Lendlease puts 100-year-old WWII survivor through the retirement village wringer

by | Jul 7, 2020 | Markets

The multi-billion-dollar company relied on a technicality to refuse to refund 100-year-old Egon Pedersen his $270,000 bond, making a mockery of its “pillars” of integrity, openness and trust. It wasn’t until Michael West Media got involved that the company changed its tune. Dr Sarah Russell reports.

Photo of Egon Pederson

Egon Pedersen

A captain in the Allied merchant navy during World War II, 100-year-old Egon Pedersen, has been fighting the multi-billion-dollar company Lendlease for more than six months for the legal return of his refundable accommodation deposit (RAD). Lendlease, the largest owner of retirement villages in Australia and a company that earned $92 billion between 2014 and 2019, has been relying on technicalities to try to hang on to Egon’s deposit of $270,000.

The David and Goliath battle began eight months ago, soon after Egon suffered a stroke. The aged care assessment team recommended Egon vacate his apartment in Lendlease’s Goodwin Close Retirement Village and move into an aged care home. He needed to pay the aged care home’s accommodation deposit and took out a loan because he expected Lendlease to refund his deposit within the legislated 14 days. He certainly didn’t expect to have to hire a lawyer to fight his corner when the company refused to return his money.

Get a lawyer

When I heard about Egon’s situation, I phoned the Aged Care Quality and Safety Commission and Older Person’s Advocacy Network. Neither could help. I was told to: “get a lawyer who specialises in contract law”. Instead, I contacted Michael West.

Last Friday morning, Michael put some questions to Lendlease.

  • Could you please describe Lendlease’s position?
  • Is the company relying on a claim that it is in financial hardship and therefore cannot refund the RAD?
  • Has Lendlease lost the plot?

By Friday afternoon, Michael had received a reply from Lendlease:

“Thank you for bringing this to our attention. Unfortunately, senior management was not aware of this issue either through escalation from the business or through our customer complaints portal. We are making contact with Mr Pedersen and his family to sincerely apologise and to take action to address the issue. We’ll also be reviewing our escalation and customer complaints processes to avoid a similar issue happening again.”

Soon afterwards, Egon’s son received a phone call from the managing director of Lendlease retirement living. He was very apologetic and said he would direct his staff to refund the full amount to my Dad immediately. Four day’s later, Egon is still waiting for the money to be returned.

Photo of Egon Pedersen

Egon and Millie Pedersen

Egon Pedersen

Aged care legislation updated

In 2011 Egon moved into the Lendlease retirement village in Goodwin Close. He signed a contract as a non-owner resident and paid an ingoing contribution. This contract included a clause stating that Lendlease would return the accommodation deposit within two years of him vacating the apartment. However, the legislation changed in 2017, mandating the return of the deposit within 14 days for those moving into an aged care home. This change was intended to help fund accommodation costs in aged care.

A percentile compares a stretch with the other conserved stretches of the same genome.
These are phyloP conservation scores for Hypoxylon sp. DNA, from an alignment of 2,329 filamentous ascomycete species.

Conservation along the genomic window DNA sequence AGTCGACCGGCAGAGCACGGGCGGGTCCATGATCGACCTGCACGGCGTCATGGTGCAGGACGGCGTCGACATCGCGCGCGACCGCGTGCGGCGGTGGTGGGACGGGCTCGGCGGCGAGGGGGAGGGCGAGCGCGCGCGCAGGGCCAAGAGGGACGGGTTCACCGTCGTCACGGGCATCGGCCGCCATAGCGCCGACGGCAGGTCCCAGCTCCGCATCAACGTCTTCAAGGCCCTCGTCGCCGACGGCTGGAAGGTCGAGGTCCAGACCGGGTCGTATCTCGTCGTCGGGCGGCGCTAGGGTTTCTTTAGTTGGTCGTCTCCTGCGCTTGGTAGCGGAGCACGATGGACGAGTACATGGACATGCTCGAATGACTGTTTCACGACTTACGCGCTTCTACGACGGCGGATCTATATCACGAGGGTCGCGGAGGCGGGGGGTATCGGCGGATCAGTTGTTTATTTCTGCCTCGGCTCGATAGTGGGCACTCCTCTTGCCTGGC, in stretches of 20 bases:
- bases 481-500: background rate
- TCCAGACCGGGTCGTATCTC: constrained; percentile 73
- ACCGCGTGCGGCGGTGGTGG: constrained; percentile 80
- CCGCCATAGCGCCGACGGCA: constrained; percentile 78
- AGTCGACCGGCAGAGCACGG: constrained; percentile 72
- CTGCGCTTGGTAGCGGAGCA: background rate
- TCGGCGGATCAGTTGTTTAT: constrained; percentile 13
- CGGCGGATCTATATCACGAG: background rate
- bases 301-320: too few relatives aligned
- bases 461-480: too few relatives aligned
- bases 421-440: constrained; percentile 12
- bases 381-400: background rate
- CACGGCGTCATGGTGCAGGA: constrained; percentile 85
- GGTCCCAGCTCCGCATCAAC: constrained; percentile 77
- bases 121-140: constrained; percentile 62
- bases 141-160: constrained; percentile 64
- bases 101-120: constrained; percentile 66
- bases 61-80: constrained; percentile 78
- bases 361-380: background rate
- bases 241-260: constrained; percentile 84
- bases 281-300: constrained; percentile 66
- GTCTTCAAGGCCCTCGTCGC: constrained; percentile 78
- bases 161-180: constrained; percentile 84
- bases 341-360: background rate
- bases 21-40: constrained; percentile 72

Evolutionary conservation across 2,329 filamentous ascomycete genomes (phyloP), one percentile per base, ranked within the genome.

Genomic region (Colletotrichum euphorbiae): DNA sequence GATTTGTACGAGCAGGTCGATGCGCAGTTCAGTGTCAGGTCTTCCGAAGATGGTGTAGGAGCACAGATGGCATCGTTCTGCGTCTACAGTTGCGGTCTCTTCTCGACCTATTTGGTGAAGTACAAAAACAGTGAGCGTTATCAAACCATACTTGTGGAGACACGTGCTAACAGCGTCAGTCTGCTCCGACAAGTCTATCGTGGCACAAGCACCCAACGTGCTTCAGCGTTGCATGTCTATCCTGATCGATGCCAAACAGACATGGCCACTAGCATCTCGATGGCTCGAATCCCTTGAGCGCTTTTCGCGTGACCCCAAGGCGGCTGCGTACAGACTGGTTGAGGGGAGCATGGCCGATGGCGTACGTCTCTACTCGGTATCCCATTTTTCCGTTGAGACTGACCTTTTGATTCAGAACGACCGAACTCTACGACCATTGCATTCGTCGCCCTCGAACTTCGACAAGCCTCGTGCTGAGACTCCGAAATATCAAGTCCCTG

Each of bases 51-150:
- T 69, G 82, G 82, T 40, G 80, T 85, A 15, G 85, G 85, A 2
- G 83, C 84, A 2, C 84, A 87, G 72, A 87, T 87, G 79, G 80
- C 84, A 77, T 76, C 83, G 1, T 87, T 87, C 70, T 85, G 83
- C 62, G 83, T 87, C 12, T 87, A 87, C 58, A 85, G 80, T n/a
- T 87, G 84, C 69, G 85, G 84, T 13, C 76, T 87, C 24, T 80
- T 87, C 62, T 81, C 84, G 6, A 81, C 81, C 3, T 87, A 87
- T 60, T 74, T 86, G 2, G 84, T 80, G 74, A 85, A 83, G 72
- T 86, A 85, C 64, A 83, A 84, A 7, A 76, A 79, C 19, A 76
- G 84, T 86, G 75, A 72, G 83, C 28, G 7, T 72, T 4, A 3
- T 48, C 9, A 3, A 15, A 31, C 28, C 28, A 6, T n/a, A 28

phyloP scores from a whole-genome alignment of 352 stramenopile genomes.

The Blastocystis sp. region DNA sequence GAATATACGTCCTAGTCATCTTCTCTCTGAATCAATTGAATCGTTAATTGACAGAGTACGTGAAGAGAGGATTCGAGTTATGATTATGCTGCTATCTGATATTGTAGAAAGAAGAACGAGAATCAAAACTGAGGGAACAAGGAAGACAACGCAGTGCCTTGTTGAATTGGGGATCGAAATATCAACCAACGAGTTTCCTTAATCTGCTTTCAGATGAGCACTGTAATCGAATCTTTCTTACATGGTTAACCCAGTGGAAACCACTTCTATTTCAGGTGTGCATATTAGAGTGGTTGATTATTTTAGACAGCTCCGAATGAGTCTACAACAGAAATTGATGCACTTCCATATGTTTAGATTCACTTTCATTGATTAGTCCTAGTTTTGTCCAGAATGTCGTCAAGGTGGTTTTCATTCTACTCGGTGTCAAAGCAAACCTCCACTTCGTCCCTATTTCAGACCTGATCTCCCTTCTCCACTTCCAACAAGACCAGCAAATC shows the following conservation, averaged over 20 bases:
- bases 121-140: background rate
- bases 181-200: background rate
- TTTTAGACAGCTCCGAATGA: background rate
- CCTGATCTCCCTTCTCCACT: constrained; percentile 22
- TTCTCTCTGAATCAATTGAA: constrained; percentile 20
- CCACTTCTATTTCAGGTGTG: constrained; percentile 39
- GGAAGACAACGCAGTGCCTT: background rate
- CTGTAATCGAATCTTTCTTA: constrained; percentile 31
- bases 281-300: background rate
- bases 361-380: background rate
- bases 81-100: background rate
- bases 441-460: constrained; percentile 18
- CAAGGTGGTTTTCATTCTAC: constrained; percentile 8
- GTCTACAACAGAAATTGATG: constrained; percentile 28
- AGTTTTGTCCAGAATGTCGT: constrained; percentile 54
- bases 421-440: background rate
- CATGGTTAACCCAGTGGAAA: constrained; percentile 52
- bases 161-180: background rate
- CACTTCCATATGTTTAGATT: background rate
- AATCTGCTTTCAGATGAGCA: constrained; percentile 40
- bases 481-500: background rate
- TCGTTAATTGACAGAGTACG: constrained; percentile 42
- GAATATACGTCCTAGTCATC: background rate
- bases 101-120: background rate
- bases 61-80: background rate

Egon took out a loan because, like many others, he was unaware he could wait six months before paying the aged care home’s accommodation deposit. Egon anticipated it would only be a short-term loan and that his $270,000 would be returned in accordance with the Retirement Villages Regulations (2017).

The only reason for a company not to return the RAD in a timely manner is if the company is in financial hardship. It is unlikely that a company that earned $92 billion over the six years from 2014 to 2019 could claim financial hardship.

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Contract stands, Egon told

Egon’s lawyer told Lendlease that Egon required the RAD to be returned so he could meet his ongoing care needs in the aged care home. A lawyer representing Lendlease replied that Egon’s RAD would be returned within two years of the date he vacated the retirement village, as per the original 2011 contract. As Egon’s son explained: “Dad might be dead by then.”

Lendlease used a technicality to hang on to Egon’s RAD. It was “their view” that the Regulation 7 Retirement Villages (Contractual Arrangements) Regulations 2017 (Victoria) did not apply because Egon had paid the aged care home’s RAD in full (because he wasn’t made aware he had any other option).

According to Lendlease’s lawyer: “You will see that the regulation contemplates that payment would be made directly to the aged care provider, and (in our view) it is not intended to operate as reimbursement of the RAD already paid.”

Photo of Egon Pedersen in the centre on Christmas Island with fellow officers

Egon Pedersen in the centre on Christmas Island with fellow officers

Unconscionable treatment

Lendlease’s unconscionable treatment of a 100-year-old man makes a mockery of its stated core values (“pillars”) are integrity, openness and trust. Coupled with the aggressive and arguably illegal tax position taken by Lendlease in its Retirement Village business, the fact that Lendlease has paid almost no income tax in Australia for a decade and the fact that Lendlease is claiming JobKeeper (relying on an aggressive and legalistic view of entitlements to the JobKeeper scheme), on what basis can LendLease claim to be an ethical company?

The Royal Commission into aged care quality and safety has focussed on substandard care and neglect of older people in aged care homes. It needs to give more attention to aged care providers who financially abuse old er people.